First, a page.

MTU research site unveiled
HOUGHTON — Michigan Tech University recently unveiled its Maritime Autonomy Research Site, which the university hopes will spur new developments in unmanned research vessels.
The site, located at the Great Lakes Research Center, is believed to be the first freshwater testing spot of its kind.
At the same time, officials announced the Smart Ships Coalition. It includes scientists, policymakers, navigators, educators and others from around the Great Lakes looking to develop guidelines for conducting research with autonomous boats.
“It’s emblematic of the ability of our faculty to be able to bring together a coalition of government agencies and groups and individuals around autonomous maritime research,” said Richard Koubek, president of Michigan Tech University. “It’s truly a distinction that sets Michigan Tech apart. But also the fact that we have this facility to do it in.”
Applications of autonomous technology in the near term will be focused on research, surveying and search and rescue, said David Naftzger, executive director of the Conference of Great Lakes and St. Lawrence Governors and Premiers. The group consists of governors of Great Lakes states, including Gov. Rick Snyder, and premiers from the Canadian provinces.
Their goal is to double maritime trade in the Great Lakes, he said. Autonomous technology can be a “quantum leap” in advancing shipping.
“Shipping 25 years from now will look very different than it does today,” he said. “In part, that’s going to be because of the work that’s being done here.”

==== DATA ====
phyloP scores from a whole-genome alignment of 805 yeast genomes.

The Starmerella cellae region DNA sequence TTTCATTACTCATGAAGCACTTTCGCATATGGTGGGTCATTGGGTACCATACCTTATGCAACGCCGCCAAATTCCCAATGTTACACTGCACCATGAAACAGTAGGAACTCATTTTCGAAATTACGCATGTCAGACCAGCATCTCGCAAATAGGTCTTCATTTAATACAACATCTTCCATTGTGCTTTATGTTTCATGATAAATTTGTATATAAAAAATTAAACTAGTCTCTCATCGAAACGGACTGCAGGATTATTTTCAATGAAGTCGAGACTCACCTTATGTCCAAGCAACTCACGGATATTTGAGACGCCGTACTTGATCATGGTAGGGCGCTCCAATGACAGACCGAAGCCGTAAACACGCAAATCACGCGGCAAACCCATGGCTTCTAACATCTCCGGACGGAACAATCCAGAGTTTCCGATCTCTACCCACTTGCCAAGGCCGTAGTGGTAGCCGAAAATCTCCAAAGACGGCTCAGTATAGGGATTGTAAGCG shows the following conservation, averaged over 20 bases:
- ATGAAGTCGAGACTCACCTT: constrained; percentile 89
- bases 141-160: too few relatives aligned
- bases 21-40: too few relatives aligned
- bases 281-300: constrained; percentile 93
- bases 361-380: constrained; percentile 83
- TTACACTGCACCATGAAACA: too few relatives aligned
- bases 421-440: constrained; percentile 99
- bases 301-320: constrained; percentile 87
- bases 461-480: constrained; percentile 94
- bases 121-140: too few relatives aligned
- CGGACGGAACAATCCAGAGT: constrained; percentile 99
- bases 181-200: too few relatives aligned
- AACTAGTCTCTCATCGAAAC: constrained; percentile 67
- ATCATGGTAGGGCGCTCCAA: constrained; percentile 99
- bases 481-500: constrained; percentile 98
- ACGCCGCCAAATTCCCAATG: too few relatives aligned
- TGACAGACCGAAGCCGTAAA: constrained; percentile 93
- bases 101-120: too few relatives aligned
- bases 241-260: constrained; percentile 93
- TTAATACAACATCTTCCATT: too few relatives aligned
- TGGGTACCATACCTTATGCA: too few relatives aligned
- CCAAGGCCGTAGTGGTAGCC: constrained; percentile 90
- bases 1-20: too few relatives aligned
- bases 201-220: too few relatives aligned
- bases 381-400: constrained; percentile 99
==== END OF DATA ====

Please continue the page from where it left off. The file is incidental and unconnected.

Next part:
In smaller ways, autonomous features are already entering the market, said Travis White, a research engineer at the GRLC and co-founder of ProNav Marine. He pointed out a buoy in the water that can be used to set up a race course via smart course, which ProNav helped develop the GPS controls.
“Being fortunate to work here at the Great Lakes Research Center, I’m excited to have an opportunity to work on some of the issues still that face the adoption of autonomous technologies” such as safety concerns, he said.
With no crew onboard, a craft could go out in conditions that would preclude a manned trip. The event included the demonstration of a one-third-scale model of a swarming boat, which will be able to work in conjunction with other vehicles and assess wave fields to choose how to maneuver in choppy waters.
Interest in the personal watercraft, which is outfitted with sonar, is also a step toward surveying the Great Lakes without a piloted vessel said Guy Meadows, director of the Great Lakes Research Center.
“Surveying on a (personal watercraft) is really fun, but if you’re talking about surveying the Great Lakes, our real goal is to get the human out of the loop,” Meadows said.
“Human, out of the loop!” he then commanded the pilot, who raised his hands away from the controls as the personal watercraft sped on.